Transparency is critical to remain connected to our community. Many times, using animals in lab settings is mischaracterized as a cold, heartless endeavor. Proving to be untrue, many care- takers will describe a fondness toward the animals and a great amount of respect for the animals because of their role advancing life-saving treatments for both people and pets.
Our goal at UT Health San Antonio is to help students and the public understand the critical role of animals in biomedical research, the exceptional care that investigators and staff adhere to, and the unique “partnership” between our animals, the staff and the investigators. Not only are the scientists the heroes, but so are the animals they work with.
How is the Care and Welfare of Animals Managed?
Maintaining membership for over three decades, our institution adheres to the strict standards of the international non-profit organization Association for Assessment and Accreditation of Animal Laboratory Care (AAALAC), an organization dedicated to animal welfare in research settings. Considered the gold standard of animal laboratory welfare, it includes requirements of enrichment activities, social housing, and staff operations. We currently have 5 veterinarians, 36 care staff, and 12 administrative staff dedicated to the ethical and humane treatment of animals in biomedical research. Without the membership to AAALAC, potential to receive future funding from the National Institutes of Health or other federal agencies could be jeopardized halting the discovery of new life-saving treatments.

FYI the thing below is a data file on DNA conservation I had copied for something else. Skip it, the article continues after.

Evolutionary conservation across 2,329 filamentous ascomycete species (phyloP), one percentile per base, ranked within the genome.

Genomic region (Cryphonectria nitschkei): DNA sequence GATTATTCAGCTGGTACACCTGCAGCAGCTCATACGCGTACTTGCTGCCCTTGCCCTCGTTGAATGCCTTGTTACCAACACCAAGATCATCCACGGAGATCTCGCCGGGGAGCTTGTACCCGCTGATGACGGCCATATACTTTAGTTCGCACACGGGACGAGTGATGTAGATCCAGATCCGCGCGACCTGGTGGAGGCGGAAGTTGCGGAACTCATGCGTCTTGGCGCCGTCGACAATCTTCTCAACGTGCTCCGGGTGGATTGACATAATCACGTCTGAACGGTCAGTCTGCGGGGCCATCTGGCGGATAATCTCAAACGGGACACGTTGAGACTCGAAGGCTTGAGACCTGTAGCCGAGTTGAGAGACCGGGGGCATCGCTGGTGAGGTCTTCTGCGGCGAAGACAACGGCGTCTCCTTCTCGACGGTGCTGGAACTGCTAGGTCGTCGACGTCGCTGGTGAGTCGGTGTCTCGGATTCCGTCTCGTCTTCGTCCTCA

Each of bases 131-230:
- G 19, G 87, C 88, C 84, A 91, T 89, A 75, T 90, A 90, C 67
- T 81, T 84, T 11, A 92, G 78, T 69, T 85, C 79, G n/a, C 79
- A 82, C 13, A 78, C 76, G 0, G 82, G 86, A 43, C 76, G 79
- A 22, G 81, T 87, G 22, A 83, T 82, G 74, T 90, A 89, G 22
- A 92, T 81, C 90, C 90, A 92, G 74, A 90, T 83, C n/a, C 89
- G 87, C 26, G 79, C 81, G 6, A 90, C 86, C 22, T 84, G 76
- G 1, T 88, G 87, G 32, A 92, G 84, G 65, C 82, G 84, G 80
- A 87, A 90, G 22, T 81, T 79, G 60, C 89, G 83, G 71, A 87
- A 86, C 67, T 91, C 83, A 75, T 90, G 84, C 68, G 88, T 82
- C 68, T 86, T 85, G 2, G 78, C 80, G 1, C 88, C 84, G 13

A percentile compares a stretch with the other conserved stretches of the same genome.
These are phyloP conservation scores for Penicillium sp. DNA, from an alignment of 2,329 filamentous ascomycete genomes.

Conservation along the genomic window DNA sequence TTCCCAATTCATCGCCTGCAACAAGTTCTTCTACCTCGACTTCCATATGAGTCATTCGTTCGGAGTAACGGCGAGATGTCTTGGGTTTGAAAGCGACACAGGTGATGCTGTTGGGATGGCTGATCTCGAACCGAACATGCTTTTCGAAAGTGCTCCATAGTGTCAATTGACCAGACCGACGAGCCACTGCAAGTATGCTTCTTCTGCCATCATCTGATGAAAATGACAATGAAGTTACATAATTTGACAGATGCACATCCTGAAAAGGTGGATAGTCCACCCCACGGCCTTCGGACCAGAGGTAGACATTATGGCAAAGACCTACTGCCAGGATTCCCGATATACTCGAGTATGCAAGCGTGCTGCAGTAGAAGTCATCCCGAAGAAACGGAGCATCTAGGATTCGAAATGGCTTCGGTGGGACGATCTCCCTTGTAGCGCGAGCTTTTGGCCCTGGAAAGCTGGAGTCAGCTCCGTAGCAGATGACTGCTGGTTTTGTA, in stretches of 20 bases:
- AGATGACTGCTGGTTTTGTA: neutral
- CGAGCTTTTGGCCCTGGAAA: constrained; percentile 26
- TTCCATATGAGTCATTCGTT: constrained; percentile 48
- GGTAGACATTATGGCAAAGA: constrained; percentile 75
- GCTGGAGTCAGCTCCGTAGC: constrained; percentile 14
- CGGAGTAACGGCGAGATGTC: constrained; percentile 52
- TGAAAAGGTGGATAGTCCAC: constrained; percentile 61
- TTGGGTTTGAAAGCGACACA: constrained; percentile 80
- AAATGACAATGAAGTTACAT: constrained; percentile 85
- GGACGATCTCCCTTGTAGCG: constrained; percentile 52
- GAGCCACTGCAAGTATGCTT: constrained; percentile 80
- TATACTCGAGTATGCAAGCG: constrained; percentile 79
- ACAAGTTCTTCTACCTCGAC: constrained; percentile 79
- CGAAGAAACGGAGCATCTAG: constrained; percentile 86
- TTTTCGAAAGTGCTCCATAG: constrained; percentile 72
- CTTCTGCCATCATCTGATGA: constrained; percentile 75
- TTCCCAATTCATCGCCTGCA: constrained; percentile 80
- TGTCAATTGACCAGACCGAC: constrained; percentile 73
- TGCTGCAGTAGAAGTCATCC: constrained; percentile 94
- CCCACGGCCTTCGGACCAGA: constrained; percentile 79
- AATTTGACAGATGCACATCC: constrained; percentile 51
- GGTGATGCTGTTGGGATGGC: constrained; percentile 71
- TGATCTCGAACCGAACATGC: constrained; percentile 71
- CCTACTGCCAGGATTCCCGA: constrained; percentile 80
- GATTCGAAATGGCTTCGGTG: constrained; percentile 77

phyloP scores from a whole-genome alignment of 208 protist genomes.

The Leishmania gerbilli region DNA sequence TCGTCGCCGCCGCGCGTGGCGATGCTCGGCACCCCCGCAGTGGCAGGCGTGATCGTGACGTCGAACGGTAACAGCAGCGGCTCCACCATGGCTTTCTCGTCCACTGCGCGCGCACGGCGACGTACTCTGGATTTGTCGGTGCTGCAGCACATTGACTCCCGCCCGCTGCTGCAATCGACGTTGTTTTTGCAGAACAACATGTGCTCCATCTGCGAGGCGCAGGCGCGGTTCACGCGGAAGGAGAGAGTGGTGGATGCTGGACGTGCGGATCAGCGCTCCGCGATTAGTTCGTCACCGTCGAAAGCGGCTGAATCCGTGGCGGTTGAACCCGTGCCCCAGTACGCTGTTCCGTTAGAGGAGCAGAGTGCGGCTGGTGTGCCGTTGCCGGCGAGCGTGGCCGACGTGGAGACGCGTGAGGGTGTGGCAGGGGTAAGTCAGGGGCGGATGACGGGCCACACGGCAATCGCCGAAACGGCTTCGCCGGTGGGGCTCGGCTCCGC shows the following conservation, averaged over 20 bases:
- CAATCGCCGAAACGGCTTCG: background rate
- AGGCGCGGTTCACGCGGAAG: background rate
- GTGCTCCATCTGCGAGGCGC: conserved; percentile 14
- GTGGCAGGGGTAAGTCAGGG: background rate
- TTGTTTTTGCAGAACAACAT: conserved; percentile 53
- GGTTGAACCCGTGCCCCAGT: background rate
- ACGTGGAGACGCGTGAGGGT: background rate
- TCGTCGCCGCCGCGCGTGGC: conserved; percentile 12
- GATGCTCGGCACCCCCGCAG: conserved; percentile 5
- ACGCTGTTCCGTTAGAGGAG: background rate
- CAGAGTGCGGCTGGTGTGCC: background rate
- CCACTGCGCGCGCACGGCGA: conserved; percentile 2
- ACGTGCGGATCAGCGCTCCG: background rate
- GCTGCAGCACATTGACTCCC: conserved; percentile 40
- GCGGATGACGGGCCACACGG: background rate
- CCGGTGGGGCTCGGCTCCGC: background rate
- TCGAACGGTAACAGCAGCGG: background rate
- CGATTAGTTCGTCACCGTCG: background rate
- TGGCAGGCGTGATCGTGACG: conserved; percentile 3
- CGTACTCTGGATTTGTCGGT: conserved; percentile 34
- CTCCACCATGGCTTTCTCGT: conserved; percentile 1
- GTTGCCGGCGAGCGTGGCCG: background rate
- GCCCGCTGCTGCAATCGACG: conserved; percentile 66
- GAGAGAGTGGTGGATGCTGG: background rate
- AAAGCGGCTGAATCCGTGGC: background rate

Humane Science is Good Science.
Lack of care and inhumane treatment can distort the results of a study. Significant distress results in physiological changes that potentially affect the outcome of a disease pathway or treatment. Often, to mimic real-world settings, animals are treated as if they are a patient in care at a hospital to minimize distress and increase the validity of a study. The Institutional Animal Care and Use Committee (IACUC) operates as an internal review board to maintain these ethical standards of care for all animals used in research at UT Health. IACUC requires all researchers to replace animals in a study if an alternative in vitro or mathematical model is available. If not, researchers must pay close attention and refine their experimental procedures to prevent distress and use as few animals as possible (See table below). Scientists and staff, in conjunction with IACUC, take the utmost precautions to manage the welfare of animals in research and adhere to international and national standards.
In the push toward transparency, staff and veterinarians at UT Health have provided educational materials and activities designed to engage the public, particularly young adults, about animals in research settings. Using the framework of Biomedical Research Awareness Day and following on the heels of the Texas Society for Biomedical Research, we offered multiple presentations and booths at two key events held on our campus in November: the 2018 Science Expo and San Antonio Brain Health Symposium.
For most of us, our first experience with animals is a childhood pet. Whether the pet is the dog at your side or the cat on your lap, many of us learn to love animals like family. However, we use animals for a variety of reasons. One of which, and arguably most importantly, is to further the health and well-being of people and pets through research. Without our partnership with animals in labs, we would not have the comforts and treatments we have today.